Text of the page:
CARPENDALE – “We've got some road problems,” said Carpendale mayor Casey Lambert recently, explaining that a portion of the state road between Ridgeley and Carpendale is falling away.

By Ronda Wertman
Tribune Correspondent
CARPENDALE – “We’ve got some road problems,” said Carpendale mayor Casey Lambert recently, explaining that a portion of the state road between Ridgeley and Carpendale is falling away.
“It’s almost school bus time and if I don’t receive info this week I am calling the governor,” Lambert said, adding that the Department of Highways inspected the area on July 16, but no action has been taken.
“We don’t get much cooperation out of the state road,” Lambert said, explaining that he called them again on Aug. 1. “The only way to get anything out of them is to go over their heads.”
Councilman Butch Armentrout explained that the road is sliding off toward the railroad tracks just outside Ridgeley and the area is marked with a traffic cone.
While poor road conditions including pot holes are a concern, however, they aren’t slowing down speeding in the town.
Residents noted that many streets are like a drag strip as motorists fly through town like a speedway.
This is especially concerning given the number of children out playing in the town and those who will be gathering on the streets to catch the school bus in coming weeks.
Some residents will be happy to see the students go back to school, as young children have been ringing door bells and running away.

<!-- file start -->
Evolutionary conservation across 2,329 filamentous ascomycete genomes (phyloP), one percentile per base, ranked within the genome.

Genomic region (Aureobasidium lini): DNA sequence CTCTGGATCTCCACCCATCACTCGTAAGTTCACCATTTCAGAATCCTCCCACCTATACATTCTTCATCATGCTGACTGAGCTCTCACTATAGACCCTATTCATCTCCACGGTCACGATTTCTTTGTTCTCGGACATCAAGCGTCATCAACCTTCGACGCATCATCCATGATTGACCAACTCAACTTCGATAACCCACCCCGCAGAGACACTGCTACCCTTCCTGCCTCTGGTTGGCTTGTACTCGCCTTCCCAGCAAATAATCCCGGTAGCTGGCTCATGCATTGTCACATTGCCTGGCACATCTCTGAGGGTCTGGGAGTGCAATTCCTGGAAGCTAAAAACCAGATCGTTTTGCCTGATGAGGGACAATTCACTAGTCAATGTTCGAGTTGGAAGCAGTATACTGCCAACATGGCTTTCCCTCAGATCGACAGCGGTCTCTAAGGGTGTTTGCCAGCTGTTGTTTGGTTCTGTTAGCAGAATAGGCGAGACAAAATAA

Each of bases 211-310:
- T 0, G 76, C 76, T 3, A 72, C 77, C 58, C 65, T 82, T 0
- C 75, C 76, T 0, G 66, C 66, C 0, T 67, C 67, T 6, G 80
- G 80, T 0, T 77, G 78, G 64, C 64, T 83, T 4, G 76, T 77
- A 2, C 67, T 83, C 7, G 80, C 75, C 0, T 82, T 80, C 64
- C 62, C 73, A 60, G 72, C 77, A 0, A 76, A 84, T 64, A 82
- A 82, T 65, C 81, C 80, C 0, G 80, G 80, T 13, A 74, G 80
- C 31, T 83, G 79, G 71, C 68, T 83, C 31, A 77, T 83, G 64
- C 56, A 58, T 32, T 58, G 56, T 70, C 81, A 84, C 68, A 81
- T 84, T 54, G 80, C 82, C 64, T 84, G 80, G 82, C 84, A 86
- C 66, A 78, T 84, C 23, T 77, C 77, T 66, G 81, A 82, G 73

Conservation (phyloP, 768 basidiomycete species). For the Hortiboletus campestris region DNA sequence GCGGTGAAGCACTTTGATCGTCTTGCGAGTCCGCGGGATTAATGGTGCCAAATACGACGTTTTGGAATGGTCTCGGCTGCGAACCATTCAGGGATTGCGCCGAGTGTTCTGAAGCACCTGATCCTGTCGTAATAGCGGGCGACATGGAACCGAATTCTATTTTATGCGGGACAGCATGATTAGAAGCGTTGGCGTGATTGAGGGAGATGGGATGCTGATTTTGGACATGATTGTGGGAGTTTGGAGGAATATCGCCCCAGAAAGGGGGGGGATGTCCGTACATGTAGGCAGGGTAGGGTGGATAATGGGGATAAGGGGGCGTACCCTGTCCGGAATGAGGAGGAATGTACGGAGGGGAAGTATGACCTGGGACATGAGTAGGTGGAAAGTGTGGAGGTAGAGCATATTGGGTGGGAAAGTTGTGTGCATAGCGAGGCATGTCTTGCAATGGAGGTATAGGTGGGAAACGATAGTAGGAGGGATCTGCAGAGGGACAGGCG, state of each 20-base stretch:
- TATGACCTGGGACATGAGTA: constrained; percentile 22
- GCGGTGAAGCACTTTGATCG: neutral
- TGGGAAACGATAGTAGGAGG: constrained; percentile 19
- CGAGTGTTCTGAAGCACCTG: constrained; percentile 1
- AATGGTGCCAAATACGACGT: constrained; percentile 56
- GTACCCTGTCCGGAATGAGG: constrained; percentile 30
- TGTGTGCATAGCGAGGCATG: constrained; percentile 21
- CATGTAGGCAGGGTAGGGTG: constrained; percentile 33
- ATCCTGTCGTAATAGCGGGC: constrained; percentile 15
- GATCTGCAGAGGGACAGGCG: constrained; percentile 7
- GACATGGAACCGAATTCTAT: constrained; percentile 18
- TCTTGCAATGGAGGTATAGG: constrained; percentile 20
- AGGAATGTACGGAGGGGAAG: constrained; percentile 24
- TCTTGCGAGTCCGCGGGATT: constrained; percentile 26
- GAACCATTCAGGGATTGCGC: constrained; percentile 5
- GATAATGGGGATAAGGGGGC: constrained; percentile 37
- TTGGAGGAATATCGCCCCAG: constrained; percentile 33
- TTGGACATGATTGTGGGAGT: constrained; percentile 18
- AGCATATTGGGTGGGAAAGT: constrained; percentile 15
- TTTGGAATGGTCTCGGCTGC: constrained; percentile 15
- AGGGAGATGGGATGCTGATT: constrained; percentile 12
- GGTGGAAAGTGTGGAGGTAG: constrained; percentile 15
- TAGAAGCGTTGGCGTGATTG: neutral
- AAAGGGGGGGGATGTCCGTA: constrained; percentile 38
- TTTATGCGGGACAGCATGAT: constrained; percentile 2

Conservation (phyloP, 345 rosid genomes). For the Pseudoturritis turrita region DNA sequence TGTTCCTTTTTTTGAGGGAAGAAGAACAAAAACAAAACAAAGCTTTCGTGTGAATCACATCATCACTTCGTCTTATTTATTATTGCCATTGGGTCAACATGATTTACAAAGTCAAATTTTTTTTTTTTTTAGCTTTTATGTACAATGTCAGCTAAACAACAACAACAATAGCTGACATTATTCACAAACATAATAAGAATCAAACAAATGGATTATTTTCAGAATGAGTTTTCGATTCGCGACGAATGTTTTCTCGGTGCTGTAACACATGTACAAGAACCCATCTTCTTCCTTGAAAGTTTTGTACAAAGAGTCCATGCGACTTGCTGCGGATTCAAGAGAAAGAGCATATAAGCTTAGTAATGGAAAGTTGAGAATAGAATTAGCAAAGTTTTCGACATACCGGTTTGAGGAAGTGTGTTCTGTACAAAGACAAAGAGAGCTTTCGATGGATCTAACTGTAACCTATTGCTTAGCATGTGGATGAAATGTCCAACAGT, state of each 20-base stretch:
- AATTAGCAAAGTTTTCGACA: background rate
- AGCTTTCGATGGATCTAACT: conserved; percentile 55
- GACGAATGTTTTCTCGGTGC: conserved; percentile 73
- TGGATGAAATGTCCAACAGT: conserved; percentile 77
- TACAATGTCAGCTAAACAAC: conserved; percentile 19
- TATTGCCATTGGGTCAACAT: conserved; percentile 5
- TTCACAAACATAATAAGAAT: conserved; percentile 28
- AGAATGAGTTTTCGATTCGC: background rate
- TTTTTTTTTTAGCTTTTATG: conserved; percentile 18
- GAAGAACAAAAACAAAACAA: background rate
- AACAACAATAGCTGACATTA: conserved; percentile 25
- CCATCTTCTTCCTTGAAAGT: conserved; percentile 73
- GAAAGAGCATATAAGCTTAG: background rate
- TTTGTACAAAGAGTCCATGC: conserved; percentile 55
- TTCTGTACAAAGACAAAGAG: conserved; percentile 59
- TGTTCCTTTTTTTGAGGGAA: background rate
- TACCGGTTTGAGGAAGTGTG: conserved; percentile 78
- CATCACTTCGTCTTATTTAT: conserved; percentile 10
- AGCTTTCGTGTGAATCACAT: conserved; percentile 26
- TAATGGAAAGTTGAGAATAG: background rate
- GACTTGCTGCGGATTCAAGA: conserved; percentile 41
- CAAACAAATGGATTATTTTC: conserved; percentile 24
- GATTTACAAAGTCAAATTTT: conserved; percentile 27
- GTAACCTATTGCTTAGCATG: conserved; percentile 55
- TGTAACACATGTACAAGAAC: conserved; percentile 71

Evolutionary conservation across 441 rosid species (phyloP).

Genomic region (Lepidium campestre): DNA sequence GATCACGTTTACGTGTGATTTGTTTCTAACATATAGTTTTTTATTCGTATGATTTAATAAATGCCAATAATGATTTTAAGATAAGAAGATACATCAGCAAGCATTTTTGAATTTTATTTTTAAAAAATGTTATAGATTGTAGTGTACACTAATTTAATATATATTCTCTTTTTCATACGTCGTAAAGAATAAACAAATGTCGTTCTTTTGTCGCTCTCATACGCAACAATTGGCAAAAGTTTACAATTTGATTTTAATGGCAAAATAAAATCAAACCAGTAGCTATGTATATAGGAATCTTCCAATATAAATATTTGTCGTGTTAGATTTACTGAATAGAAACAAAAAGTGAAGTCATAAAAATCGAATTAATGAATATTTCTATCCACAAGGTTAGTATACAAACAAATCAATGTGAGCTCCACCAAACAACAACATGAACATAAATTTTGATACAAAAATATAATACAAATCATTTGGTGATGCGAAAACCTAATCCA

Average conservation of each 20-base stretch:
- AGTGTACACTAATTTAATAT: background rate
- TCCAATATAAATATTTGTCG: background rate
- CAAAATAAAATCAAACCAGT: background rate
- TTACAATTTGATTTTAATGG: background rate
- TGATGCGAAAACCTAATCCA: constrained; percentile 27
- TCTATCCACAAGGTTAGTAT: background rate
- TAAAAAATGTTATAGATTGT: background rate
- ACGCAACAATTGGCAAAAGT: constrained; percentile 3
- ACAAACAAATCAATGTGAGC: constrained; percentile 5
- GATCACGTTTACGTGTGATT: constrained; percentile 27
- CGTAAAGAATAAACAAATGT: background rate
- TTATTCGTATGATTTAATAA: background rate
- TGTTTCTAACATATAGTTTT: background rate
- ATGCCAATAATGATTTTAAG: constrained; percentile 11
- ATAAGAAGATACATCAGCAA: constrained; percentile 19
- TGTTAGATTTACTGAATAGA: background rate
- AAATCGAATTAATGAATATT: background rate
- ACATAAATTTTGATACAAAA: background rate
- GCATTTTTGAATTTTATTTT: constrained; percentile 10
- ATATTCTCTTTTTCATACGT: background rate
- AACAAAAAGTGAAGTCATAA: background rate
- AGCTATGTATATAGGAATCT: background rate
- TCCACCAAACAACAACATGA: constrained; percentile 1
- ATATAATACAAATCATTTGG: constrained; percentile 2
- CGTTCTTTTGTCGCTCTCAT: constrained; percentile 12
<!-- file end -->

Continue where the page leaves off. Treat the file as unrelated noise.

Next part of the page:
Three- and four-wheelers in the town continue to be a problem not just with youthful riders, but adults as well riding up the middle of the road and posing a risk to their safety and that of motorists.
While the Ridgeley Police Department, which provides law enforcement for the town, has recently hired two additional part-time officers, Lambert notes, “We’re not getting the coverage we want.”
Lambert expressed concern that the officers are not enforcing the town’s ordinances, including noise complaints, concerns for out-of-state tags and the four-wheeler issues.
Properties in need of repair or cleaning out are an ongoing problem that Carpendale is tackling, with calls being made not only to the Mineral County Health Department, but also to the governor.
“Every town in our county has the same problems,” said Lambert, adding that it is an issue statewide.
“It’s an every week thing here and we’re working on it.”
Armentrout noted that many towns are looking at the new home rule provisions as a means of taking action on property issues.
In one step in addressing mobile homes, the council passed a resolution addressing the replacement of trailers.
“If you have a trailer and you pull it out, you must replace it with a new one,” said Lambert, noting that the process includes getting a mobile home permit from the town. “If there hasn’t been a trailer there, you cannot put a trailer on a lot in Carpendale.”
Residents who have old tires to dispose of were reminded of the upcoming tire collection, set for 9 a.m. to 3 p.m. Aug. 17 at the Mineral County Fairground in Fort Ashby.